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Create slide up transitions with jQuery Mobile

Unleash the jQuery Mobile framework to introduce animated page effects

Create-slide-up-transitions-with-jQuery-Mobile

Create slide up transitions with jQuery Mobile

inspiration: www.don-guri.com/donguri-magazine

One aspect of the website experience that can often get left behind in the thoughts of designers and developers is the page transition. After all, what’s the problem? You click a link and the connecting page appears. Simple. If it ain’t broke, don’t fix it.

However, a smooth or pleasingly executed page transition can add something to your website’s character that will not go unnoticed by users – and it’s not difficult to incorporate.

There are a few options for creating the effect of a page sliding up to replace the current page – by far the simplest is making use of the jQuery Mobile library. Designed to make developing for mobile easier, here we’re going to call one of its many cool functions.

GET THE CODE

TECHNIQUE

Create sliding pages

Homepage

jQuery Mobile is HTML5 based, so start your page with the basic HTML5 doctype declaration. The meta viewport tag should set the screen width to the pixel width of the device. Then, add links to jQuery Mobile’s CSS and script library as well as a link to our own stylesheet, both for our own styles and some modifications to the library styles.

001        <link rel=”stylesheet” href=”http://code.jquery.com/mobile/1.2.0/jquery.mobile-1.2.0.min.css”>
002        <link href=”style.css” rel=” stylesheet”>
003        <script src=”http://code.jquery.com/ jquery-1.8.2.min.js”></script>
004        <script src=”http://code.jquery.com/mobile/1.2.0/jquery.mobile-1.2.0.min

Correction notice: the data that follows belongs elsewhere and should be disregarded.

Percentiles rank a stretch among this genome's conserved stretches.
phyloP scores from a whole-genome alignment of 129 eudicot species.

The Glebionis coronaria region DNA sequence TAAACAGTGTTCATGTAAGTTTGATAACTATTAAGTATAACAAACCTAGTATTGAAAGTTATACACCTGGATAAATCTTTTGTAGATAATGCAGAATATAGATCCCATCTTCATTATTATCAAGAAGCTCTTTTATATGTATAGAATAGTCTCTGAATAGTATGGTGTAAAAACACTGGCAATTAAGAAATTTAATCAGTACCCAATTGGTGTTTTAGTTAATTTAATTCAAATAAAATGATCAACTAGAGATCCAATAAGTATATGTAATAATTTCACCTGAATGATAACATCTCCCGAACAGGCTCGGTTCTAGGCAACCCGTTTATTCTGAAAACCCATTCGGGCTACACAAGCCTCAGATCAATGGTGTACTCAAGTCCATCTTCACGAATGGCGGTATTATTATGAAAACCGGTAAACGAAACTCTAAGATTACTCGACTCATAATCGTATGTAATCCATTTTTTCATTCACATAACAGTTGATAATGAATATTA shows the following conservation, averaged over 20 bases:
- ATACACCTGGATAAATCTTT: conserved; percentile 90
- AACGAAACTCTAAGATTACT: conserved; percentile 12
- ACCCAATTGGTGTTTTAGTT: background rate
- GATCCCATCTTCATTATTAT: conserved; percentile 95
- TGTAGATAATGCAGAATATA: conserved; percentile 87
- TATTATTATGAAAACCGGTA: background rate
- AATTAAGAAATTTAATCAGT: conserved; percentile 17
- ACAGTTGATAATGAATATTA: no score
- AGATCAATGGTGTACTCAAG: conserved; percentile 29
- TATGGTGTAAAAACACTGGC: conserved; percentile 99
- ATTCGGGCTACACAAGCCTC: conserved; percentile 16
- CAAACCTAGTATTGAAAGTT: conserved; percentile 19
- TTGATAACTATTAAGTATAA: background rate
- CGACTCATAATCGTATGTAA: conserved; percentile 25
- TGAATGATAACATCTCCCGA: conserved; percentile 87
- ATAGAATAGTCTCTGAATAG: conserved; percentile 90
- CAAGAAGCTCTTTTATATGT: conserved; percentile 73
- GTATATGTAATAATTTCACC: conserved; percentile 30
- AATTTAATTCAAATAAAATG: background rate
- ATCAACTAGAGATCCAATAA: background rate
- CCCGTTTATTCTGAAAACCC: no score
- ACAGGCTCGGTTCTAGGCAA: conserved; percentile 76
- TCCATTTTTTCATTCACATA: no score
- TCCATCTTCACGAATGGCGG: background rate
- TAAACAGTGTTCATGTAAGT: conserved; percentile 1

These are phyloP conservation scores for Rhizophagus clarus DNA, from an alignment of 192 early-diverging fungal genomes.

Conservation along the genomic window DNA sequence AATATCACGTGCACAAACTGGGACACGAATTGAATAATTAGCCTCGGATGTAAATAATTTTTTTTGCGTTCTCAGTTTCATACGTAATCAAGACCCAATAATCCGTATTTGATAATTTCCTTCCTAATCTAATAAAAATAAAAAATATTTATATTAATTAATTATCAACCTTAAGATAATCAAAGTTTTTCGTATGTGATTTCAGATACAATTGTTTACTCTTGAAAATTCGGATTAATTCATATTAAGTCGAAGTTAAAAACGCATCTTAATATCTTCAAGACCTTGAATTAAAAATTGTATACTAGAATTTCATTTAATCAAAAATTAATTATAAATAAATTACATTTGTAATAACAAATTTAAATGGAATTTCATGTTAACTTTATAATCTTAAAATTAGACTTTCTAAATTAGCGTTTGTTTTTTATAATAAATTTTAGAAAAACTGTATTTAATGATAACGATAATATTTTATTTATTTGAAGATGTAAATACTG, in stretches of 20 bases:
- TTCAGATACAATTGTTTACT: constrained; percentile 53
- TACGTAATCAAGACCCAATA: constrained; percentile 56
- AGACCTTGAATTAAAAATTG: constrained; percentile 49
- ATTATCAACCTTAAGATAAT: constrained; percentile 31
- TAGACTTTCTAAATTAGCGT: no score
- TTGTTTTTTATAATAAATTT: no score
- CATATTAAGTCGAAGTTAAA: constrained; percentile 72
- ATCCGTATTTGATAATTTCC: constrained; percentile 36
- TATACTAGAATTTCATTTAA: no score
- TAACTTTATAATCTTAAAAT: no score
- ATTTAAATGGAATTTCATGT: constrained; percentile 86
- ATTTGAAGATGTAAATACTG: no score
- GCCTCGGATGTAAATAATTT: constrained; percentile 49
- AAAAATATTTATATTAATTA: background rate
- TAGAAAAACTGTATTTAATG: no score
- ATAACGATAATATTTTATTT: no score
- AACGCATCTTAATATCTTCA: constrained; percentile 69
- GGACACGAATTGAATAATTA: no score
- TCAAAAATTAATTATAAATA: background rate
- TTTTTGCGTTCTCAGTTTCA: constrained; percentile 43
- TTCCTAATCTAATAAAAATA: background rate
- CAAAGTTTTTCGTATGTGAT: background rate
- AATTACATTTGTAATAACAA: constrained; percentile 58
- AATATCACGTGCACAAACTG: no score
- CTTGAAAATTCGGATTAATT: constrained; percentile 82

.js”></script>    

Start building content

Add a container in the body with some basic content inside it. We’re giving our pages h1 tags and links nested inside other <div>s. We’ll add the links soon. jQuery Mobile identifies the content it is overseeing by the use of a data-role of ‘page’ in the containing <div>. Also, give that <div> a unique class identifier.

001    <div id=”container” data-role=”page” class=”one”>
002    <h1>Welcome to Page One</h1>
003    <div class=”link-two”></div>
004    <div class=”link-three”></div>
005    </div> 

Add the links

Add the links inside the assigned <div>s. Once you have done this you will need to create the pages we have named in the links. Duplicate the code so far for each, but change the links. For example, page two should have links to page three and home. You will be left with a three-page interlinked website.

001    <div class=”link-two”><a href=”
page-two.html”><h2>Perhaps you’d like 
to see Page Two?</h2></a></div>
002    <div class=”link-three”><a href=”
page-three.html”><h2>How about Page 
Three?</h2></a></div>

Add some styling

Each container on the three pages has its own background colour, which is reflected in the background for each link to it. Choose your own font and style for the links, but give the link <div>s some nice padding to create the coloured band they sit in. The containers should have some generous padding too.

001    .one {background:#7D1935;}
002    .two {background:#4A96AD;}
003    .three {background:#A2AB58;}    
004    .link-home {padding:30px 0; background:#7D1935;}
005    .link-two {padding:30px 0; background:#4A96AD;}
006    .link-three {padding:30px 0; background:#A2AB58;}

The slide function

It may seem like we’ve been building up to a grand reveal, but adding the page slide function is as simple as placing a data-transition attribute in each link. There are a few different options you can use for the transition attribute, not just the four possible directions, but we are looking to slide up each new page.

001    <div class=”link-two”><a href=”page
-two.html” data-transition=”slideup”>
<h2>Perhaps you’d like to see Page Two?
</h2></a></div>
002    <div class=”link-three”><a href=”page
-three.html” data-transition=”slideup”>
<h2>How about Page Three?</h2></a>
</div>
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